Nigerian Electoral Body, INEC Denied Millions Of Nigerians Right To Vote By Closing Registration Early, Court Declares 

Justice Inyang Ekwo of the Federal High Court sitting in Abuja has declared that the Independent National Electoral Commission (INEC) has denied millions of qualified Nigerians the right to vote in the 2023 general elections.

While delivering judgment in a suit filed before it by a constitutional lawyer, Chief Mike Ozekhome (SAN) and Abubakar Damisa Sani, the court on Friday declared that INEC acted unlawfully when it closed the Continuous Voters’ Registration (CRV) exercise on July 31, 2022, which is more than six months to the general elections which will start on February 25, 2023.

In the suit marked ABJ/CS/ABJ/1335/2022, Justice Ekwo declared that the court was convinced that INEC’s action “would disenfranchise millions of eligible potential voters” as the registration exercise was stopped 90 days before November 28 when it was supposed to be closed.

Justice Ekwo said, “In my opinion, the intent of the lawmaker in making any law is that any person to whom the responsibility, power or authority for implementing the law Is given must act reasonably in doing so.

“This means that the power of the Defendant to stop the exercise of continuous registration of voters not later than 90 days before the general elections must be exercised reasonably.

“The Defendant ended the CVR on 31st July 2022 when the general election by its Timetable starts on 25th February 2023.

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“By simple arithmetic, the period between 31st July 2022 and 25th February 2023 is 208 days.

“In other words, what the Defendant is saying in its defence is that it needed to end the CVR exercise on 31st July, 2022 which is 208 days from the date of the general election which is 25th February, 2023, at the time it did, so that the permanent voter cards will be printed in good time and distribution of same can commence in earnest as what use will extending the CVR exercise serve if the Defendant is not able to meet the timelines stated in Exhibit INEC.

“I cannot agree with the Defendant that it needs 208 days to produce permanent voter cards.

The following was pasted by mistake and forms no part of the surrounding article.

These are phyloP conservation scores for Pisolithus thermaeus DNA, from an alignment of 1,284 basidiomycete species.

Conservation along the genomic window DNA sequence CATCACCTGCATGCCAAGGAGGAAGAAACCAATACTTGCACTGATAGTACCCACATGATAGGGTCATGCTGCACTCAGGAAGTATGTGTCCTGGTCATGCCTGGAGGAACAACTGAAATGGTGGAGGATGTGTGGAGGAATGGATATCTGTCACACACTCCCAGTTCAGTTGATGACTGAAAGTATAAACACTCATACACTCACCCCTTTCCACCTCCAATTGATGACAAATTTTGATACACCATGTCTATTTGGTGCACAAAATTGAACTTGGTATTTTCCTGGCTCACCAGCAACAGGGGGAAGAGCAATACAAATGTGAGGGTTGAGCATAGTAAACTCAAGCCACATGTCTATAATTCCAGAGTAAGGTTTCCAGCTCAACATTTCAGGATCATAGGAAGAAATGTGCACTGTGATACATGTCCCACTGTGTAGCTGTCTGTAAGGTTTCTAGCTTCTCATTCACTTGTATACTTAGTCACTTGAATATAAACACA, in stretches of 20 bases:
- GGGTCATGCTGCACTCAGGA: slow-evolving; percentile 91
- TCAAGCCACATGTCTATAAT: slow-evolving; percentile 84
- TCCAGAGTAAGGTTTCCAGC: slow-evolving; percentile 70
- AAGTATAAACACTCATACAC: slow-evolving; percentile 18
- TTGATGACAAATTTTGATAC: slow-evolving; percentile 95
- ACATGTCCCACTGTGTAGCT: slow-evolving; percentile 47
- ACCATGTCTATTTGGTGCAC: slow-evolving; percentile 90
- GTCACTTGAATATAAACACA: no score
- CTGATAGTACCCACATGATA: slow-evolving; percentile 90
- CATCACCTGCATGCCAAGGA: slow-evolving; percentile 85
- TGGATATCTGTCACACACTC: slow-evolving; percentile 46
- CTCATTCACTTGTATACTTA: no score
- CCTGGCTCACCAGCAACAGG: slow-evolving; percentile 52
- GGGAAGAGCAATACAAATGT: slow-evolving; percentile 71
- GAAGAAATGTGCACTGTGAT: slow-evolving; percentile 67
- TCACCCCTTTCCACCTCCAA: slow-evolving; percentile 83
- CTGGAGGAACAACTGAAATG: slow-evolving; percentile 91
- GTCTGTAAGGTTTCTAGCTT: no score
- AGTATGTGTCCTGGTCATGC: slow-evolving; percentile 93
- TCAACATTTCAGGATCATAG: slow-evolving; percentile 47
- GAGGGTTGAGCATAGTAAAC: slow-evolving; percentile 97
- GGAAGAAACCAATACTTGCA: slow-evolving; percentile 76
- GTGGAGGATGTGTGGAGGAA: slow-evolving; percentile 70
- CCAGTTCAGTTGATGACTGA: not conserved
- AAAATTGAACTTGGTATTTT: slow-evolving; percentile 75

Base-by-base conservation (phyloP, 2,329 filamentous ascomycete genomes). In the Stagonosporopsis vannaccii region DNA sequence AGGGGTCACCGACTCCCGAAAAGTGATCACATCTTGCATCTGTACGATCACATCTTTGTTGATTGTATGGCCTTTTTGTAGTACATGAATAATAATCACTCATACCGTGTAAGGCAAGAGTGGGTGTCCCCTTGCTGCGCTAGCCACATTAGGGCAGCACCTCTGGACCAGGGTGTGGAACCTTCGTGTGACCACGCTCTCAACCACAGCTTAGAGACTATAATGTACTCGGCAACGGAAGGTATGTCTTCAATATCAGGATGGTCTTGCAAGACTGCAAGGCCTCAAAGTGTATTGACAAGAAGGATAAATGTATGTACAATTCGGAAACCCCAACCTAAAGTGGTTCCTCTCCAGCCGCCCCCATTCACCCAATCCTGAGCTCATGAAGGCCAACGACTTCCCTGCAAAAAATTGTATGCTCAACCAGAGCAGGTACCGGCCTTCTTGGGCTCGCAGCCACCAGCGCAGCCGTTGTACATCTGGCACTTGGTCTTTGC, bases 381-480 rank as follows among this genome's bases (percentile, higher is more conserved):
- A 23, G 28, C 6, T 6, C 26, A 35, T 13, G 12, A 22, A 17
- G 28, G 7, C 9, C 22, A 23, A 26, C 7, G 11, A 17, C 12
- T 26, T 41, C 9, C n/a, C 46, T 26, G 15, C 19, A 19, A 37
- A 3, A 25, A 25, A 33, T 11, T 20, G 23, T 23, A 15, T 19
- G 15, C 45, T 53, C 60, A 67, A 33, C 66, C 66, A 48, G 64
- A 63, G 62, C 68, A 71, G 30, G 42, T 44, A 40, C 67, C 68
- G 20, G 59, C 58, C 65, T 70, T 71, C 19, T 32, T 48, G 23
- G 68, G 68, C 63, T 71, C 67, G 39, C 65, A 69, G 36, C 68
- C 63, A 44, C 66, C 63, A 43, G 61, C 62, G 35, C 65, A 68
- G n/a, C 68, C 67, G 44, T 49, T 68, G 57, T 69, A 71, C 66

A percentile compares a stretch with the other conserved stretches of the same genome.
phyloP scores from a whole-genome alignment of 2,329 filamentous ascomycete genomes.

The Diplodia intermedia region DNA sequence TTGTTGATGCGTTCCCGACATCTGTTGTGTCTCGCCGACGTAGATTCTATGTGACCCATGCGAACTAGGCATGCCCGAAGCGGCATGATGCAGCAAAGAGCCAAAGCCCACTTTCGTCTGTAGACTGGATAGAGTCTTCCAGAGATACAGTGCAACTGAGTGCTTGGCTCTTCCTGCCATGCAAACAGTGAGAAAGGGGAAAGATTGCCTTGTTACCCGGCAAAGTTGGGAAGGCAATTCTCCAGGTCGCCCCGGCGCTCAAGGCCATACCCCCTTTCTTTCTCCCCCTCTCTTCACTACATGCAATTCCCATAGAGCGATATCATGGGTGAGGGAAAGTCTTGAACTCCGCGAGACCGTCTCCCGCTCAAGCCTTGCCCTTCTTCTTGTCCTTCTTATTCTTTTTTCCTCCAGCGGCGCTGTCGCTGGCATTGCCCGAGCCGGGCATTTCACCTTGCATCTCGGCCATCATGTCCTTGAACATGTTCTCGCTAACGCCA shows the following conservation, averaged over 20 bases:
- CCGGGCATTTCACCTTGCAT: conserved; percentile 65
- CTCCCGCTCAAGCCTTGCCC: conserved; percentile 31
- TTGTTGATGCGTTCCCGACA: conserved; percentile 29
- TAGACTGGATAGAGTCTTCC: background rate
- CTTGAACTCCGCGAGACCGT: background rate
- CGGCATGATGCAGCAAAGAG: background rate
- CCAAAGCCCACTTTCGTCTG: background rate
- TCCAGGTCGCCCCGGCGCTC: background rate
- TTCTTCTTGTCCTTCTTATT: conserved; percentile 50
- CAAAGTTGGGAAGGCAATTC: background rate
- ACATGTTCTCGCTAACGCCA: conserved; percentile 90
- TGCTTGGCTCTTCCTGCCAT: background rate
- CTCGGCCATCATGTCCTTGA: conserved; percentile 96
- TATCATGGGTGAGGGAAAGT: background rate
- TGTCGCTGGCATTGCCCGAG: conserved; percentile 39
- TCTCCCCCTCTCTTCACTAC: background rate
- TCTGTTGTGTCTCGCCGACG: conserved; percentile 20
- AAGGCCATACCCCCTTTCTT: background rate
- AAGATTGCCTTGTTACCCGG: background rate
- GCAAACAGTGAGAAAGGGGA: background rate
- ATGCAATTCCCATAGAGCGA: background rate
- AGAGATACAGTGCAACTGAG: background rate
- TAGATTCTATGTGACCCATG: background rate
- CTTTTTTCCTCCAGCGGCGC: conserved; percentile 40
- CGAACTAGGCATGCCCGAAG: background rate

“Before making Exh. INEC 3, the Defendant must have satisfied itself of its capacity to produce permanent voter cards and distribute same to all registered voters in Nigeria.

“It is apparent from the averments of the Defendant that they do not have the equipment that is capable of producing at the complimentary level of voters registration.

“However, the case is, the excuse given by the Defendant for stopping the CVR on 31st July, 2022, thereby depriving the Plaintiffs and other Nigerians who are eligible to vote in the 2023 general elections is not tenable going by the facts of this case.

“As I look at it now, it is my opinion that the Defendant was hasty in stopping the CVR on 31st July 2022 for the general elections that will hold on 25th February, 2023 and 11th March 2023 respectively.

“The case of the plaintiffs, therefore, succeeds on the merit and I answer their sole question in the negative.”

The court therefore ordered that a “Declaration is hereby made that the stoppage of the continuous voters’ registration by the Defendant on the 31th of July, 2022, amounts to disenfranchisement of citizens who have attained or will attain the age of 18 years before 28th day of November, 2022, being 90 days to the date of the general elections scheduled to hold on 25th February, 2023.”

But whereas the court upheld the case of the plaintiffs, it, however, declined to issue a mandatory order of injunction to compel INEC which was cited as the sole defendant in the matter, to forthwith, in line with section 9 (6), 10 (1), and 12 (1) of the Electoral Act, 2022, extend the CVR exercise till November 28, which will be 90 days to the general elections.

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